story by Scarlet Sims, special to The City Wire
Editor’s note: During 2012, The City Wire will publish a series of stories focusing on people and organizations working in our communities to raise awareness of child abuse and reduce abuse figures. See the Related Content box at the end of the story for other reports in the series.
Kirk Rhoads firmly believes Arkansans must fix weak laws against child sex trafficking. So, the Mountain Home activist began an online petition that garnered about 100 signatures in about a week.
Many of those signers are from Northwest Arkansas.
“Something needs to be done,” said Alice Green of Rogers who signed Rhoads petition. “I’ve got grandkids.”
Rhoads began his petition on his own “to show there’s a grassroots effort. People in Arkansas are interested in this.”
A growing awareness is spreading across Northwest Arkansas and the Fort Smith area that child sex trafficking is a problem. Children nationwide are caught up commercial sex acts, like stripping and porn. The average age of girls in human trafficking is about 13 or 14.
According to nonprofits tracking Arkansas laws and human trafficking, the state is among the worst nationwide for laws that protect children. The state received an “F” grade from Shared Hope. Tougher laws would allow prosecutors to put offenders away for long sentences and prevent victims from being charged with crimes.
Arkansans don’t want to be among nine states lagging behind in laws that are needed to combat child trafficking, said Reps. Greg Leding, D-Fayetteville, and David Meeks, R-Conway.
“It’s a problem we don’t think about happening here at home — but it does,” Leding said.
Leding and Meeks are among legislators leading efforts to beef up state laws against child sex trafficking. Lawmakers are paying attention to a public outcry, they said.
In the upcoming weeks, Leding plans to reach out to the Northwest Arkansas Community College, which is in the process of raising money to build a state-of-the-art training center to combat child abuse. The center might be instrumental in training law enforcement to identify child sex trafficking, Leding said.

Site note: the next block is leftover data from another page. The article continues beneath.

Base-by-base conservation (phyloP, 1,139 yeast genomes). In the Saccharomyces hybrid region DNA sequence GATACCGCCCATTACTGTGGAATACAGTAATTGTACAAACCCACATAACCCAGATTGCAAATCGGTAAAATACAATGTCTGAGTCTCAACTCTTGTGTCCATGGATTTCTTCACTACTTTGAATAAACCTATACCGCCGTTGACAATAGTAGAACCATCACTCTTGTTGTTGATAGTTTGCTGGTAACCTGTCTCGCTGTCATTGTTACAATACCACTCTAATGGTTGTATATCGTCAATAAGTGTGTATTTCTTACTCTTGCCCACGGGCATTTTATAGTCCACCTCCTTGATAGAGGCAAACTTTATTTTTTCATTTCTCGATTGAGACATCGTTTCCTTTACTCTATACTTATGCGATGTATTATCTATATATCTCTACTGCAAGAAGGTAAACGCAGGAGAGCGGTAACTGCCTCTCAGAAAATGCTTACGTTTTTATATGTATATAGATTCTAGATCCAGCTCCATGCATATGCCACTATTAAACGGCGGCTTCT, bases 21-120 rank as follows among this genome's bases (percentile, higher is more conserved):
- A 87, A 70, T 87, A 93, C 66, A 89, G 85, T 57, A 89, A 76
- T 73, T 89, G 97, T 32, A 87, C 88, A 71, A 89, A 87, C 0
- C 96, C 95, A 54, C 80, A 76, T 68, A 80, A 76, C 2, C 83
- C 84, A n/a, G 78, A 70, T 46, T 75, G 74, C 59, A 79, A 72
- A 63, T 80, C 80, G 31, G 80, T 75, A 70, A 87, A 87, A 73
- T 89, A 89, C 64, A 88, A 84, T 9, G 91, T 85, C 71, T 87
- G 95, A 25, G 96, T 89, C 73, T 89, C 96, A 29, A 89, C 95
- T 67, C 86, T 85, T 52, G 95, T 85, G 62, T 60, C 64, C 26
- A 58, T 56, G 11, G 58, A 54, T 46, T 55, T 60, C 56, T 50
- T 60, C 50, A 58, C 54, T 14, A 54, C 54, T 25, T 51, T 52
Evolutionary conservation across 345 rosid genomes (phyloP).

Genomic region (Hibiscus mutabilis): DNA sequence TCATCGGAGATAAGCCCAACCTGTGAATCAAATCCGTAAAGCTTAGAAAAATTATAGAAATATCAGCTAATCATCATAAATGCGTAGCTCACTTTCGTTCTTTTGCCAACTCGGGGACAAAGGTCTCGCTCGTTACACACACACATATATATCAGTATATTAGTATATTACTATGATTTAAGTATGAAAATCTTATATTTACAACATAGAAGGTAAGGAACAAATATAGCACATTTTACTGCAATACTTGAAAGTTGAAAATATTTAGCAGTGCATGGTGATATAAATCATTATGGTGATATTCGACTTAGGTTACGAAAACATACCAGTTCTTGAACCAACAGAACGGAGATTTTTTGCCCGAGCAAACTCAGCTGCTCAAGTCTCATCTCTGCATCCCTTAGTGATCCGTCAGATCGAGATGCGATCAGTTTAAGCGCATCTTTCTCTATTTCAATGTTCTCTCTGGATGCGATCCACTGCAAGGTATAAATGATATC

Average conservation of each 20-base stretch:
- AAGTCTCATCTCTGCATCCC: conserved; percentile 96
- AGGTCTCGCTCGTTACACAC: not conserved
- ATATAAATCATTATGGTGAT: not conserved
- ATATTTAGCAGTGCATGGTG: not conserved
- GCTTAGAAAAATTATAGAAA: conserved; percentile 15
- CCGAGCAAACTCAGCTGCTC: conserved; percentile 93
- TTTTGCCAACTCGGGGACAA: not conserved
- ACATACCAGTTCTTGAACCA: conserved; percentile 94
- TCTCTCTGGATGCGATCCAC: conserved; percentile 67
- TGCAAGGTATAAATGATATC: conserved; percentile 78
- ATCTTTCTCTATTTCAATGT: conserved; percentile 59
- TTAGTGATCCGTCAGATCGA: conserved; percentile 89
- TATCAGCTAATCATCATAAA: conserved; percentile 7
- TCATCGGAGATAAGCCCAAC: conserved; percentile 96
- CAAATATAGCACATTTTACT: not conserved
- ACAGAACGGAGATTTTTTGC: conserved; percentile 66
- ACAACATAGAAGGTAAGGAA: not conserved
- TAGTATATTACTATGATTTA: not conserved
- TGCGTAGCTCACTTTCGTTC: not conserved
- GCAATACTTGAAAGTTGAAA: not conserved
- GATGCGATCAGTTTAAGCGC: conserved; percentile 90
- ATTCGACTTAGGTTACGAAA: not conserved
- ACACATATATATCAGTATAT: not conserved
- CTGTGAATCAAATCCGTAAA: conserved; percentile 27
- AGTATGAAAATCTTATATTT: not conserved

“We need better law enforcement training,” Leding said. “It’s not exactly something police are trained to do.”
Arkansas’ laws also limit what investigators can do, said Taryn Mastrean, spokeswoman for Shared Hope International, a nonprofit organization against child trafficking. Arkansas laws don’t allow wire tapping that might lead to arrests, she said.
Shared Hope doesn’t just criticize Arkansas’ legal system as it relates to protecting children. The group offers a list of recommendations to stiffen the laws — to include asset seizure and expanding crimes under which violators must register as a sex offender.
And Arkansans must be more aware of the problem, Mastrean said.
“It’s an awareness issue. Places don’t think they have trafficking, but actually they do,” she said. “(Victims) don’t just say ‘I am a trafficking victim.”
Meeks said Arkansas doesn’t have a good way of tracking child sex trafficking cases. In 2010, there were 126 arrests for solicitation of and indecency with a child, according to the state Criminal Information Center.
“There is a problem, but we don’t know how big because we don’t have a way to track the problem,” Meeks said.
The Arkansas Division of the Federal Bureau of Investigation cannot comment on the number of human trafficking cases in the state, said Steve Frazier, special agent with the FBI in Little Rock.
“We believe it’s a largely under-reported crime even in the state of Arkansas,” Frazier said.
Meeks said that, besides Rhoads’ online petition, a January event to spotlight child sex trafficking drew a large amount of public support. Rhoads said the “barbaric, cruel nature of” human trafficking makes the issue standout among others.
“If (people) want to alleviate human suffering — this is the best way to get involved. There is an intense human suffering in this,” Rhoads said. “It’s really touched my heart.”